"Please don't shoot! Please don't shoot! Please don't shoot! Please don't shoot!"
The man's cries for mercy repeated over and over and over as we all watched him drop to his knees, hands clutched, staring at some unseen threat holding a gun. And then, as quickly as it had started, it was over: The Stetson-toting cowboy jerked shakily to his feet, steadied himself and sauntered off, tipping his hat to a passerby as if nothing had happened.
At last night's preview of HBO's Westworld activation (Season 2 debuts on April 22) unsettling scenes like the one above took place throughout the two-acre theme park, which production crews have steadily constructed over five weeks at an off-site location (shhh, we can't tell you where it is—but it'll take roughly 30 minutes on the Westworld Delos shuttle to get there from EastSide Tavern). We walked through the makeshift town of Sweetwater, where actors—very good ones—gave us the town gossip, offered a shave at the barbershop, convinced us to join their suffragette meeting and played Blackjack at the local Mariposa saloon. Live music transitioned from melancholy country to an ethereal set from local synth band Dallas Acid, and horses wandered around dusty streets. The smell of brisket and beans wafted through the air—both of which you could try at the local canteen.
And then, of course, there was the weird shit. A rickety old shack at the edge of town revealed a secret viewing chamber where scientists poked and prodded their robotic creations. Wandering around, you could run into a samurai mysteriously transported to the Wild West. Try to mail a letter at the post office, and there was actually a letter waiting for you. Not to mention the gunshots, the fights and the entrance itself—a sterile white hallway that welcomed visitors with a cache of weapons.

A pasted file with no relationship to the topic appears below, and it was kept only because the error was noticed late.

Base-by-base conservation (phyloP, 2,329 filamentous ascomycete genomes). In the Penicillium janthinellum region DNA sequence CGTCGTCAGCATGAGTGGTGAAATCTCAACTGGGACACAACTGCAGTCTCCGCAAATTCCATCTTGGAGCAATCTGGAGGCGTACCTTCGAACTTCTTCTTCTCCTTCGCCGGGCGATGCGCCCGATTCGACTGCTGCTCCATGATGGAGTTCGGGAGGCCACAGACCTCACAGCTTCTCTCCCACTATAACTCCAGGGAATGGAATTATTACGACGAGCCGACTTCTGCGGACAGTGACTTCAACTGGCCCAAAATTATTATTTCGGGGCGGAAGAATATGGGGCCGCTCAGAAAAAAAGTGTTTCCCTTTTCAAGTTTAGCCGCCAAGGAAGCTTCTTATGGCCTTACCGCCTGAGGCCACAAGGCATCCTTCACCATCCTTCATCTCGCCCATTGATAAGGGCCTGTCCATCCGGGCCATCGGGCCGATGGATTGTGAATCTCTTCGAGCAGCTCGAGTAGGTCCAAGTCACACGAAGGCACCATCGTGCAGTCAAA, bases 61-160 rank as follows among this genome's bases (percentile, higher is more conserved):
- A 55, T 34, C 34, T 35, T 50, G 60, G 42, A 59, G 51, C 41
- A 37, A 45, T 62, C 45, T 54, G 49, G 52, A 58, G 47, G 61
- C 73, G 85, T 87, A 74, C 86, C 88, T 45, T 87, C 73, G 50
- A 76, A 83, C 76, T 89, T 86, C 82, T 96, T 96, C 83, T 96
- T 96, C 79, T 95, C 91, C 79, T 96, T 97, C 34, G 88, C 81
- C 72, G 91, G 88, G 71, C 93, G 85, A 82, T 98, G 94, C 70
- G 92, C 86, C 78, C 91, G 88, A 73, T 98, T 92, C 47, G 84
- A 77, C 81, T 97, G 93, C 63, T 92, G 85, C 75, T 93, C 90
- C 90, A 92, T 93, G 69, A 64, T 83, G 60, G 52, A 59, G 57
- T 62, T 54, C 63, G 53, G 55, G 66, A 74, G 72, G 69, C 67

The Westworld pop-up has been one of SXSW's most anticipated activations, though it lasts for only three days (March 9 to 11) and RSVPs have already filled up. If you're one of the lucky few who was able to score a seat on the bus to the park, you'll first be given a black or white hat after a "personality assessment" (Mine included being asked my name, after which the attendant gave me a quick once-over and said "Black"). The entire experience lasts roughly two hours, door to door, but there are so many hidden messages waiting to be found that two hours seemed like no time at all.
So here's the thing: New appointments will be released sporadically (follow @WestworldHBO on Twitter for up-to-date ticket releases), and there will be a stand-by line that opens each day at EastSide Tavern at 1:30pm. You can also follow @Lyft for special codes that will unlock a free ride to the activation. That's the magic of SXSW—sometimes, when you think all is lost, you find yourself in a Westworld theme park on the edge of town, watching an actor play a robot play a cowboy who's about to lose his life.